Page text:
Chiccarelli: A song called “Spent the Day in Bed.” I’ve been fortunate to work on his last two records, and you know, he’s one of those great artists where he comes up to the microphone and man, he delivers. What he brings melodically is unbelievable, and he’ll do this crazy thing where he’ll sing a certain melody for the chorus but the next time when the chorus comes up, he might sing a different melody, but when the bridge comes up he might sing the chorus melody over that. Your inclination is to get on the talkback and go, “You know, Moss, I think your singing, uhhh.” But no, it’s deliberate. The interesting thing is that this is a guy that really grew up in the ’80s listening to the Clash and punk rock. His favorite band is the Ramones. But at the same time he studied Sinatra and every ’40s, ’50s, ’60s crooner there is. So it’s the craziest combination of a singer doing these sort of European Latin melodies but with his punk rock attitude.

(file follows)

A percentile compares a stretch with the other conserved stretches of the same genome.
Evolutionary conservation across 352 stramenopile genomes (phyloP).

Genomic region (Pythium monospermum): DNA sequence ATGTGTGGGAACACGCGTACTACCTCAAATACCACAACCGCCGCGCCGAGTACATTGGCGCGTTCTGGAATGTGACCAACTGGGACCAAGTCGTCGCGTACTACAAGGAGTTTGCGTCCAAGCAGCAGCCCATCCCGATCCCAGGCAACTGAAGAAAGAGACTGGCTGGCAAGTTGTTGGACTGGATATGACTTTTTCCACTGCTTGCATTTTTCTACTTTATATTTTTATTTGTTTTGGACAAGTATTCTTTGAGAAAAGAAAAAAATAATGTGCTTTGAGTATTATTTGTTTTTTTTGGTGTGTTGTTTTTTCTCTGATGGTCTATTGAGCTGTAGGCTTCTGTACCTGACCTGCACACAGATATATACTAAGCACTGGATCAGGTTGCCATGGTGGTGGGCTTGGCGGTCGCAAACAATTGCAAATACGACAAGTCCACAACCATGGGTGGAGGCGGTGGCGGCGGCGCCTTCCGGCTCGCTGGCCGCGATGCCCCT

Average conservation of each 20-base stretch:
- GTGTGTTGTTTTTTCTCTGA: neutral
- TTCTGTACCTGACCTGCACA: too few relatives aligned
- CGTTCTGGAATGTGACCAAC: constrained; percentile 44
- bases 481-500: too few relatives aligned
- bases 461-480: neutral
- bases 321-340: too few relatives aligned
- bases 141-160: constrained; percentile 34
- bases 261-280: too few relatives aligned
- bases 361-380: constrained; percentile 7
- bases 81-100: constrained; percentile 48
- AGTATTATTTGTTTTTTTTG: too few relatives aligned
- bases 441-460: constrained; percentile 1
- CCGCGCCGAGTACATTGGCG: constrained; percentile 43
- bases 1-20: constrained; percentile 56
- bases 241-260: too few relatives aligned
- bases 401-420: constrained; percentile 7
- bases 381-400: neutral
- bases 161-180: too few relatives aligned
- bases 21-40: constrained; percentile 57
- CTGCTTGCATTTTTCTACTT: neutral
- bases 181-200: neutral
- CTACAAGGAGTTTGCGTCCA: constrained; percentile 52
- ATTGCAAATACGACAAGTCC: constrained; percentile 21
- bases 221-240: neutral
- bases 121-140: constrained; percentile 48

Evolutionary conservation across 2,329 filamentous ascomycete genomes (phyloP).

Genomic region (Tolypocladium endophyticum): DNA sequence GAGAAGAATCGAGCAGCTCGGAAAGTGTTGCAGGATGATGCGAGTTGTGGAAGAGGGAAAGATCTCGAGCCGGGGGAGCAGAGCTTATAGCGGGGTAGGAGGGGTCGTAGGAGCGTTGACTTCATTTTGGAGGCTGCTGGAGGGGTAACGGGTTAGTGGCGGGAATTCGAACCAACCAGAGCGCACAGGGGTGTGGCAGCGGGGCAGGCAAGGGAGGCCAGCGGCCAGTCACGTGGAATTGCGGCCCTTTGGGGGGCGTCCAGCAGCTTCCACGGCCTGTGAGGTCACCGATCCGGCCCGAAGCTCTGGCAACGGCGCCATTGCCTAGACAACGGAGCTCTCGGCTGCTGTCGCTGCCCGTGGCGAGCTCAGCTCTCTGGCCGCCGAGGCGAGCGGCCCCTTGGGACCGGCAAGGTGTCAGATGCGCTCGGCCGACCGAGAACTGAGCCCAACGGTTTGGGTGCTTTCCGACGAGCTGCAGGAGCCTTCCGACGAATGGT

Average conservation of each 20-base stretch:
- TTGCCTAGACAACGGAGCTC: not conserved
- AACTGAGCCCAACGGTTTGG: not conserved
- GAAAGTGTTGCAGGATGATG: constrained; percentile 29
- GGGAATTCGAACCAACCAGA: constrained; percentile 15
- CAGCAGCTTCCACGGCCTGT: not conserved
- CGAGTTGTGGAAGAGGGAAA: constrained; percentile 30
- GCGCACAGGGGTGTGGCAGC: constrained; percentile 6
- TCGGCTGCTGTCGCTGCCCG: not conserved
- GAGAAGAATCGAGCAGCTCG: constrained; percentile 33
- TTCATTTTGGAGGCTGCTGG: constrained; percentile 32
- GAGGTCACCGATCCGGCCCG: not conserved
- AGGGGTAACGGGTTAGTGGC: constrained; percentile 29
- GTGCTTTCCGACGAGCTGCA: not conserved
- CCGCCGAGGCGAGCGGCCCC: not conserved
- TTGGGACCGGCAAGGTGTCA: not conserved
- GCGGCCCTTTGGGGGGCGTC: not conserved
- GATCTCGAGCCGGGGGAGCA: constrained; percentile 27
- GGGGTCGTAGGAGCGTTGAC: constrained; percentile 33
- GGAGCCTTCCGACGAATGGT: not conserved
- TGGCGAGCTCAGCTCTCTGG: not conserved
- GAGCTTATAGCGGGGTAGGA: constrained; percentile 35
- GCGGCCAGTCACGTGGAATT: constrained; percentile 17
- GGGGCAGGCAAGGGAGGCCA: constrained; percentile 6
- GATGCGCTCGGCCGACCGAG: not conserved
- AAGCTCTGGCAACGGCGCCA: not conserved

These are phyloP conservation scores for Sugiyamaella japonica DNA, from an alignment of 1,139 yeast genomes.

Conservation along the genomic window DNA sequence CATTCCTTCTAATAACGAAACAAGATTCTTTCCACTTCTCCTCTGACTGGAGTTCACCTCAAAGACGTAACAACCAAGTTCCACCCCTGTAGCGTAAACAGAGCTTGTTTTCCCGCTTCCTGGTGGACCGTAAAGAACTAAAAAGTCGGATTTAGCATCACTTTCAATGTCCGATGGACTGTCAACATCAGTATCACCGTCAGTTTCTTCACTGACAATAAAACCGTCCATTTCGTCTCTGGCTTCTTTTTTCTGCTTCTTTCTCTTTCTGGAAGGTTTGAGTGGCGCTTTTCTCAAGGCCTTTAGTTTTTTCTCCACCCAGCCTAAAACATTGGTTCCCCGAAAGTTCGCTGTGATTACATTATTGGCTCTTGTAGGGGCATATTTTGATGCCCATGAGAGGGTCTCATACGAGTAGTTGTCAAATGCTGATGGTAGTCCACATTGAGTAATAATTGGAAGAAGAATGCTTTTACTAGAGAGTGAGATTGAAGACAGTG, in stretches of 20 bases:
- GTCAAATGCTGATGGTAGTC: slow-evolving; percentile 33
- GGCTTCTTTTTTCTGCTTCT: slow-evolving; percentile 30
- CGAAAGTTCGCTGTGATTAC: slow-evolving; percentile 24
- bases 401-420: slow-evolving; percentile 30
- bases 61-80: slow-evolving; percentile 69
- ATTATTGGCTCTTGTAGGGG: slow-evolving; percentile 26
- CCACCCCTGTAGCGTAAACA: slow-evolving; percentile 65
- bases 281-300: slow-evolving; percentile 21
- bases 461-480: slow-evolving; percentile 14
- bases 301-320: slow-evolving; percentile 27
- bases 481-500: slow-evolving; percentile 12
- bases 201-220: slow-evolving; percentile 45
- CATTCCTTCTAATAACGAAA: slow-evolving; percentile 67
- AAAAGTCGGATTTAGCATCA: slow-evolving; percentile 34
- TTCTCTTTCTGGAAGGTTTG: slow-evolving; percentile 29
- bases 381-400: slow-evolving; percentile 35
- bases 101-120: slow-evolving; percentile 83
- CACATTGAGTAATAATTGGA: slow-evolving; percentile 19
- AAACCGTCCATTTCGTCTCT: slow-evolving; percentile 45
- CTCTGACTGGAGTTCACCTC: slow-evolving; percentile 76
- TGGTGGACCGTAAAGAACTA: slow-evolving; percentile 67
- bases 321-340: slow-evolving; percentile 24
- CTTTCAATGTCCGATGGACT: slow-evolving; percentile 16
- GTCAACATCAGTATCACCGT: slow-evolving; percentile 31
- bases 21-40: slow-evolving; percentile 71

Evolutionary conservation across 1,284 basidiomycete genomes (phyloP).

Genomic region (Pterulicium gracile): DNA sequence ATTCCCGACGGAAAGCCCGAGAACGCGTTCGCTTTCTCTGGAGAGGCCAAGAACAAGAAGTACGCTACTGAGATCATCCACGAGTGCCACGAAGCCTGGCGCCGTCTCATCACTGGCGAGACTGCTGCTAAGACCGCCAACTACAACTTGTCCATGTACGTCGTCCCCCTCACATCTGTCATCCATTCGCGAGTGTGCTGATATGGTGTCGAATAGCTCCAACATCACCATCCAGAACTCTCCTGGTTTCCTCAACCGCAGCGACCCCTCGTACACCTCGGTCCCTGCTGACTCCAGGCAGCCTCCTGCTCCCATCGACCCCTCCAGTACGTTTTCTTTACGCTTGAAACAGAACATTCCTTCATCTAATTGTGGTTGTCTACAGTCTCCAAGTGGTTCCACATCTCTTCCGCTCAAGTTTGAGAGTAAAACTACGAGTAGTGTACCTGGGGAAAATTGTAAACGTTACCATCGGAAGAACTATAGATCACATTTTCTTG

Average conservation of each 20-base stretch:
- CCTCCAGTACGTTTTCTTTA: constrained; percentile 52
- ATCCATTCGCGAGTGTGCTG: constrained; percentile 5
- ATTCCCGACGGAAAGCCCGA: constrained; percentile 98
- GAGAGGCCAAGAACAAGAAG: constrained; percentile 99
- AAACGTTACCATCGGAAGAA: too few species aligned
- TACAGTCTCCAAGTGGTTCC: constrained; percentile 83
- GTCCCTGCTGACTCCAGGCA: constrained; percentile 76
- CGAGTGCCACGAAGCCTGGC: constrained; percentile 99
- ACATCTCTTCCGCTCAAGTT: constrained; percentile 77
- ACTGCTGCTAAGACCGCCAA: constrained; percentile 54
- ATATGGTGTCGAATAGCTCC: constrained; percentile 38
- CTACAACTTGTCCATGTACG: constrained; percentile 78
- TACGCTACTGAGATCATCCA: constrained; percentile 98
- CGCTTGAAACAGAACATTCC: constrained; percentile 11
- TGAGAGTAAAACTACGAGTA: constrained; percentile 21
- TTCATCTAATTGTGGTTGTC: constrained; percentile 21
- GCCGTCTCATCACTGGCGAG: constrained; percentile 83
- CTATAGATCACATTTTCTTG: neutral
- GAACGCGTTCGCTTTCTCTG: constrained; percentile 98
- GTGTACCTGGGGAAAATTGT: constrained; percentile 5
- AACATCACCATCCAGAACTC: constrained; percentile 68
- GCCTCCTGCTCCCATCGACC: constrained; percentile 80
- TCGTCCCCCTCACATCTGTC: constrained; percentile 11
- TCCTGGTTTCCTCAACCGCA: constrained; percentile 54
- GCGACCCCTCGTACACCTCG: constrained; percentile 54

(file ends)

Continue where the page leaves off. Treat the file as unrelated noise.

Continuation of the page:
Morrissey’s Flair for the Dramatic: “World Peace Is None of Your Business,” by Barbara Schultz, Aug. 1, 2014

He’ll come in at 11 o’clock in the morning, and we’ll sit there find the right key for the song, find the right tempo, then he’ll go out and he’ll deliver a guide vocal in one or two takes, and the guide vocals are so strong and so indicative of what the song is going to be like. He’ll dig in when it wants to be big and important, and he’ll chill out and be more behind the beat when he wants it to be more relaxed. So everything you need to know about where to take a song is in his guide vocal performance. I would then work the arrangement all around his vocal.